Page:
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Reviewed by: Zombie Boy

Directed by: Lucky McKee

Pollyanna McIntosh
Sean Bridgers
Angela Bettis

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What's it about
A feral woman stalking the woods, and a suburban Massachusetts family: which houses the greater evil? This is the question posed expertly in The Woman.
Is it good movie?
When out hunting on his sprawling backwoods property, lawyer Chris Cleek spies a feral woman stalking in the woods. He decides to capture her, imprison her in his fruit cellar, and ďcivilizeĒ her. Such is the nature of Chrisís arrogance and fractured psyche that he finds it perfectly normal to involve the whole family in the deal, so they can see how he can shape and control any situation. Mom Belle and daughter Peg are clearly horrified, though they seem to live their lives in a perpetually fragile and terrorized state. Son Brian, a little Chris in the making, thinks its fine as paint, and tiny Darliní is too small and sweet to have any idea what is happening.

So, they chain up a feral woman in the cellar, and feed her, attempt to bathe her, and attempt to do other things to her. What could go wrong? Meanwhile, we get disturbing glimpses into the rest of the Cleek family life. Dadís casual abuse of mom, Pegís mysterious pregnancy, and Chrisís cavalier attitude towards the growing misogyny of his son. The woman in the cellar, though chained up and out of sight most of the time, proves to be the catalyst that unhinges the family, as each memberís trauma and volatility reach their individual breaking points.

This film makes me happy on many different levels. Right off the bat, it is based on a book written by Jack Ketchum and Lucky McKee, an author and filmmaker, respectively, whose works I greatly admire. Ketchum is brutal, but always with an honest heart and soul attached, and while McKee canít seem to catch a break (re: the mishandling of The Woods and his firing from another Ketchum film, Red) when he is allowed to work he produces a damned fine film. In this case, he actually co-wrote the novel The Woman is based on, which is itself the third in a trilogy, which includes Off Season and Offspring.

Speaking of Offspring: the woman character, played by the mesmerizing Pollyanna McIntosh, first appeared in that novelís film version, in 2009. Fans of that film may be disappointed in The Womanís lack of ostentatious violence. But screw them. The Woman is less visceral in the blood and guts sense, though it does have some intense moments towards the end. No, the brutality in The Woman comes from the characters, and their relationships with each other. You keep waiting for the woman to get loose and start snacking on people, but itís the ďnormalĒ people who commit the actual evil.
Video / Audio
Video: This High Def presentation is excellent, and McKee absolutely knows how to shoot a film. He worked closely with DP Alex Vendler, and it shows. Every frame of the film is constructed to convey an emotion. And succeeds.

Audio: There are two audio tracks: 5.1 DTS Surround, and a 2.0 stereo track. Once again, McKee worked closely with both sound designer Andrew Smetek, who took a quiet glee in creating a soundscapes aimed to discomit the audience, and composer Sean Spillane, who put together some impressive songs for the film. This is a soundtrack well worth owning.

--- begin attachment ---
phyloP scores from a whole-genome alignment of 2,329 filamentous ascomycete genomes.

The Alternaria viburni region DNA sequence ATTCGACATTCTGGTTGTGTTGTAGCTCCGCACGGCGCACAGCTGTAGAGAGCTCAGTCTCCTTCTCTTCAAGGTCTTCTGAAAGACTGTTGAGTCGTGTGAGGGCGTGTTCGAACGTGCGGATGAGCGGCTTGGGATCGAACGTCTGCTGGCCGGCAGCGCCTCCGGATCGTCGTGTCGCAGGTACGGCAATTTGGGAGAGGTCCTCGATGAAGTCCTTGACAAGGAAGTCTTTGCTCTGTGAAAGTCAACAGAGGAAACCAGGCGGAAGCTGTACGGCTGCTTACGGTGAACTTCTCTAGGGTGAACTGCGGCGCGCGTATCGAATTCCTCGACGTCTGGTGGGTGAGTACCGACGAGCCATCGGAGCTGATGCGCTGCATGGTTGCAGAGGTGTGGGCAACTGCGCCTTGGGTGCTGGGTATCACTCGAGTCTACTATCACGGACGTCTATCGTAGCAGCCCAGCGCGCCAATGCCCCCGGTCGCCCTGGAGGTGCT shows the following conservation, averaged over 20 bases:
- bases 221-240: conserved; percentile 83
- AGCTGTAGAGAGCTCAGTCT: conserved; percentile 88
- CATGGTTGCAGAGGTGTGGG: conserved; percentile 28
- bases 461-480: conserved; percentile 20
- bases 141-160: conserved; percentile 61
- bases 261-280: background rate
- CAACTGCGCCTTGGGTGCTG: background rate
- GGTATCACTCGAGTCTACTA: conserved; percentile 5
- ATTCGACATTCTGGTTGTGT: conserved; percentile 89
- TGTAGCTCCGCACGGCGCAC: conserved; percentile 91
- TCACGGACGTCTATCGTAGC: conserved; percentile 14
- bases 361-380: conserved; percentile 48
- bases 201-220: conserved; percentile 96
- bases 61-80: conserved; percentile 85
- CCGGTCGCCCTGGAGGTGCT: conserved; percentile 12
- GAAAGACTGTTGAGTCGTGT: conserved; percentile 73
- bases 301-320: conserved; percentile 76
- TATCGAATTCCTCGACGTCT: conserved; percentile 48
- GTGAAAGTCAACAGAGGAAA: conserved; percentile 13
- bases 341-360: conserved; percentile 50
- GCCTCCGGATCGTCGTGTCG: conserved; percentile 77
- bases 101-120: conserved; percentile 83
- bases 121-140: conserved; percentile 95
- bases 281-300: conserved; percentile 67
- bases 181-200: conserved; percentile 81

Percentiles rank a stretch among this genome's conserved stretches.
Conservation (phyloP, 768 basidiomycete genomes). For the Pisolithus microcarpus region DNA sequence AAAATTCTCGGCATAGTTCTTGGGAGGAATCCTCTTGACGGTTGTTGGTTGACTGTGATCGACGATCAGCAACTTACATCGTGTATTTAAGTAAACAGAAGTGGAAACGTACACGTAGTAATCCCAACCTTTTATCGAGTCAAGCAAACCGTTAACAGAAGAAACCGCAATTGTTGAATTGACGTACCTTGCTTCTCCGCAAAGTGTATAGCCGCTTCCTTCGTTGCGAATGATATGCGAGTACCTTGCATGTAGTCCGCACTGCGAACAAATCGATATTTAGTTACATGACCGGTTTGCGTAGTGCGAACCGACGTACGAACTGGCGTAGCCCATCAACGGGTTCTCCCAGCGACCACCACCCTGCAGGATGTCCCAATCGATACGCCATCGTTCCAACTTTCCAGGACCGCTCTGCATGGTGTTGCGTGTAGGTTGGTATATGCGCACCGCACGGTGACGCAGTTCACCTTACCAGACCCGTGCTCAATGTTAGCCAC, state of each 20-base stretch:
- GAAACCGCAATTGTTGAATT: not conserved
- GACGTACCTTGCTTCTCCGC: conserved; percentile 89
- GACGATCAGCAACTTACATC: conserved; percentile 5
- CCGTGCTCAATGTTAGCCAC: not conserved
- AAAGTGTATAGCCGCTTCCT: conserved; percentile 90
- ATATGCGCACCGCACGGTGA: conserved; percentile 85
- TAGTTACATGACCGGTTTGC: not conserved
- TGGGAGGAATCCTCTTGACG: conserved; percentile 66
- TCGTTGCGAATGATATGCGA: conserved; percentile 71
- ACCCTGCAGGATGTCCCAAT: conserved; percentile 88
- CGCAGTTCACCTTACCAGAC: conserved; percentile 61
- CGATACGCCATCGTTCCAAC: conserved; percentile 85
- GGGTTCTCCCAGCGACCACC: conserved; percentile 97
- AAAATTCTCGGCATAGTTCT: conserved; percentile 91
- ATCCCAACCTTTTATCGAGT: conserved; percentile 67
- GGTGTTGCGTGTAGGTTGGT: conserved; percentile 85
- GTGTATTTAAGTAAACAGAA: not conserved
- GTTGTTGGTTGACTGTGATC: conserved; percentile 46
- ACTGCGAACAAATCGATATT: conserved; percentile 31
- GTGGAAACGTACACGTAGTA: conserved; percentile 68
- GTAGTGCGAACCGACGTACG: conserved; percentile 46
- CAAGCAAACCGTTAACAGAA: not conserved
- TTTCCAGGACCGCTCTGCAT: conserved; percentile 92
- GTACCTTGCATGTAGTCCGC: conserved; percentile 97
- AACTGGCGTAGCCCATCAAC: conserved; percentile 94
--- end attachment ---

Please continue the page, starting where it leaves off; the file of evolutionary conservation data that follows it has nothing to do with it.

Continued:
The Extras
The Making of The Woman: This is a pretty standard making of doc, which does not mean it is not entertaining or informative. It is both. I always like it when a doc shows that all the participants were having fun, and genuinely trying to make the best film possible. I also like this doc because it shows you Pollyanna McIntosh outside of her role. Sheís awesome.

Deleted Scenes: There are only about five minutes here, two or three scenes, which goes to show that most of what was shot ended up in the film. The only scene here that had any pertinent info cut along with it was some backstory for Pegís teacher, Mrs. Raton, and why she was so bent on revealing Pegís pregnancy to her parents. Frankly, that character was the only thing about the film that bothered me, and I think more of her role should have hit the cutting room floor.

Meet the Makers: This is 10 minutes culled from the 25-minute making of doc, as was shown on Chiller TV.

Mi Burro: This is a short film, but Iím not entirely sure whose. It is an animatic style animation, and it concerns a poor Mexican boy and the talking burro whom he partners with to cadge spare change off tourists. Weird, but compelling.

ĒDistractedĒ by Sean Spillane: This is listed as being a music video, though itís really not. Itís more like a still gallery with Distracted playing over it. Still, a great song, like all the other Spillane songs in the film.

Blu-Ray Exclusive: The FILM4 Frightfest Total Film Panel: Pretty much exactly what is says: a panel discussion on the state of American horror, from 2011ís frightfest, featuring Larry Fessenden, Ti West, Adam Green, Joe Lynch, Lucky McKee, and Andrew van den Houten. It runs about 43-minutes, and it is pretty interesting having such a discussion with a bunch of relatively young horror filmmakers.

Alas, no commentary.
Last Call
The Woman is a wonderful film, created by a collective of artists who take genuine delight in making films. Ketchumís brand of brutality is nicely understated here, with McKee and his crew crafting an intelligent and emotional, yet highly disturbing film around it. McIntosh and Angela Bettis are standouts, and even though Sean Bridgers (Chris) looks like Will Ferrell, he still did an excellent job and was just as much a lynchpin for the film as McIntosh. Highly recommended.
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